What Can the Hurricanes Learn From Their New Division Rivals?

By this point, anyone who follows the Hurricanes or has been paying attention to them knows that their top priority this summer is to acquire a top-four defenseman. GM Jim Rutherford has made this clear a few times and those who watched the team last year should know why defense is such a huge need for this team right now. The Hurricanes have been one of the worst teams in the NHL at preventing shots on goal for the last few years and have ranked near the bottom of the league in penalty killing on top of that. Not all of this is on the defense corps alone because the forwards not being committed to all three zones is just as big of a problem.

The defense corps has a lot of room for improvement, though. The Hurricanes have a couple nice pieces to build around in Justin Faulk, Tim Gleason & Joni Pitkanen but after them, they have a slew of guys who are best suited as third-pairing defensemen and not a lot of depth. As we saw last year, this can lead to a lot of problems in the event of an injury and it should motivate the Hurricanes to bolster their depth on the blue line, which is why adding a top-four defenseman is the key priority this off-season. Unfortunately, acquiring one will not be easy, nor will it be cheap.

If Mark Streit and Sergei Gonchar signing for over $5 mil. a year a piece is any indication of how the free agent market will be, then the Hurricanes trying to improve their defense corps through free agency will likely result in them losing a battle. Either they can try to overpay for someone like Rob Scuderi, which may not be the best option for a team that has less than $8 mil. in cap space as of right now. If that doesn’t work, then they will have to settle for someone like Andrew Ference, Ron Hainsey or Jordan Leopold who could end up being marginal improvements over what they had last year at a higher cost. Neither are ideal options, so the Hurricanes may have to explore some trading options. To many, this could mean trading down in the first round in exchange for a “top four defenseman,” which looks like a possibility right now, but there could be another way.

The Islanders used their second round pick to acquire Lubomir Visnovsky in last year’s draft. Can the Hurricanes make a similar deal?

If you go back to some of the trades made at least year’s draft, you might remember that the New York Islanders acquired defenseman Lubomir Visnovsky from the Anaheim Ducks in exchange for a second round draft pick. The Washington Capitals also acquired center Mike Ribeiro from the Dallas Stars in exchange for a second round pick and prospect Cody Eakin. It would be very wise for the Hurricanes to follow in their division rival’s footsteps and see if there is a team willing to trade a second-pair defenseman in the final year of his contract for an early-round pick or a similar package. The return may not be as good as it would be if they dealt the #5 pick, but at the very least it is a decent low risk move for Carolina and a better way to improve their defense corps than through free agency. The Islanders especially benefited from this deal last year, as Visnovsky was one of their better defensemen after he joined the team. Is there anyone of his caliber available, though?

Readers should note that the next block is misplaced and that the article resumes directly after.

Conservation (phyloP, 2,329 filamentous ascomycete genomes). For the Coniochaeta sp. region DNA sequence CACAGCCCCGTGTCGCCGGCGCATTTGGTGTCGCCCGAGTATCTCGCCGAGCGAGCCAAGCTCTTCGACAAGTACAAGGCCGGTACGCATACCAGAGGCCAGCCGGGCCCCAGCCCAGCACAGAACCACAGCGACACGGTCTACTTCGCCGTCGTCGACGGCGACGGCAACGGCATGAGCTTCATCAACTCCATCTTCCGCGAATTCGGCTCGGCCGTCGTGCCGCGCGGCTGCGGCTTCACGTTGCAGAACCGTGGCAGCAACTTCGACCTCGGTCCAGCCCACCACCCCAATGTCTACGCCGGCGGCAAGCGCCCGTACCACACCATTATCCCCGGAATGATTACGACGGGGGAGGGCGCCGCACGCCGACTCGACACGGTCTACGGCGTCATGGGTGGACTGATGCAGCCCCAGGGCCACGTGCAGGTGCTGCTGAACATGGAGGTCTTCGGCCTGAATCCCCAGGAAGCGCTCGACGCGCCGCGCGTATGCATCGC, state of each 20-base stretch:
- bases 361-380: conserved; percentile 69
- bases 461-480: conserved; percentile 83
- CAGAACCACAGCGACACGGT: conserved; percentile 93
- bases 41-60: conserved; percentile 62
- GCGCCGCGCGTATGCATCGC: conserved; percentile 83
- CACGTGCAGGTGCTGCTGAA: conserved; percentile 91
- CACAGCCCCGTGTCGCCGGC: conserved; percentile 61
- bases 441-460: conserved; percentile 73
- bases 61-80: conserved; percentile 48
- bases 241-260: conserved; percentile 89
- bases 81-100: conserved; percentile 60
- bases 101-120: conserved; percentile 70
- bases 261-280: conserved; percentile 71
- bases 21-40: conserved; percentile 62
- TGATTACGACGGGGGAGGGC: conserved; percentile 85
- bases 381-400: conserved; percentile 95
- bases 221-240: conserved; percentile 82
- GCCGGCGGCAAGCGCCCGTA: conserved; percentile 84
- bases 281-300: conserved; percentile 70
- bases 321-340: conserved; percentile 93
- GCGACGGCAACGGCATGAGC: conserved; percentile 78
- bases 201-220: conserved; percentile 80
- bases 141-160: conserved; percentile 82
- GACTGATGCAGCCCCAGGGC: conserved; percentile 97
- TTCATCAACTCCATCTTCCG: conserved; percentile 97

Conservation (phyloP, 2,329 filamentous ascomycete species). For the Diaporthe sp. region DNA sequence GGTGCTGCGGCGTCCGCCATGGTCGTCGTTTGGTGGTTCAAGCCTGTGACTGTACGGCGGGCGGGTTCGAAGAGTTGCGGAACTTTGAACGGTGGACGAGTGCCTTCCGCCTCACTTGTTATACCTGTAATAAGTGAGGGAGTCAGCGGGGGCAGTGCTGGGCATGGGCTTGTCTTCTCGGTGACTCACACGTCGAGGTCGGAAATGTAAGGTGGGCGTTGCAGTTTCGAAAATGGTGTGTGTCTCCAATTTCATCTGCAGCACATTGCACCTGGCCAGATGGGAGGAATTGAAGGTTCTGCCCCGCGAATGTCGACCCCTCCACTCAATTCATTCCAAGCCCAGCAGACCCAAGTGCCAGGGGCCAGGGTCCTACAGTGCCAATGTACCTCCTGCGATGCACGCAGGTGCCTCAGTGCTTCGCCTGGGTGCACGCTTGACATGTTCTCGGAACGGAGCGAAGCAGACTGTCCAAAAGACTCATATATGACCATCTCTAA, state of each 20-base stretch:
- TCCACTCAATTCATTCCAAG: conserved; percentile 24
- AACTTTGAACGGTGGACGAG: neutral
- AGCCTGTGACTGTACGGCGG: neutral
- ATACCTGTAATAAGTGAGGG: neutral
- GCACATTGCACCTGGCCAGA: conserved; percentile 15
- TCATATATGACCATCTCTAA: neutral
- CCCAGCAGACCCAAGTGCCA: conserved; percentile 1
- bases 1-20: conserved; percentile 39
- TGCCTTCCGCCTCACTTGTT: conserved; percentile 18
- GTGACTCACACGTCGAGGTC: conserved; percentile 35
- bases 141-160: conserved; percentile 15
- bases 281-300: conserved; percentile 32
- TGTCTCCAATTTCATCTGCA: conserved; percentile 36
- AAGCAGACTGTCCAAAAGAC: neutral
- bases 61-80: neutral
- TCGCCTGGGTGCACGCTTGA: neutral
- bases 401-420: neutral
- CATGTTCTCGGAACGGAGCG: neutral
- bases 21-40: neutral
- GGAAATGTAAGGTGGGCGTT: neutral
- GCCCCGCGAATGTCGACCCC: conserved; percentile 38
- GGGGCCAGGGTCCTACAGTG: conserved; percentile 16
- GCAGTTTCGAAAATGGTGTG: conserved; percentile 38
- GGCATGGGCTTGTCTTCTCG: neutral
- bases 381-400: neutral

It’s hard to know who is available right now and who isn’t, but if the Canes want to target a defenseman who will be an unrestricted free agent next year, they have options. Someone like Dan Boyle, Kris Letang, Jay Bouwmeester or Dion Phaneuf is probably off-limits because they are too expensive and it would cost a lot more than a 2nd round pick to acquire them. However, if the Canes want someone like Rostislav Klesla, Tom Gilbert, Stephane Robidas, Matt Greene or Brooks Orpik, then they should give these teams a call and see if a second round pick and/or a prospect is enough to land them.

Carolina may not have as much leverage as the Islanders or Capitals did last year since this year’s free agent class is inferior, but if these teams aren’t planning to re-sign these players after next year, then it is possible that they can acquire them without giving up their spot in the first round. None of these players are going to fix the Hurricanes defense, but no one in the free agent market is going to do that either and giving up a second round pick is not that great of a risk if you want your team to be better in the present rather than five years down the line. In the hype of draft weekend, everyone is always focused on what the next “big trade” will be without thinking about smaller trades that can also be very effective. The Islanders showed that with the Visnovsky deal last year and the Hurricanes should consider making a similar move.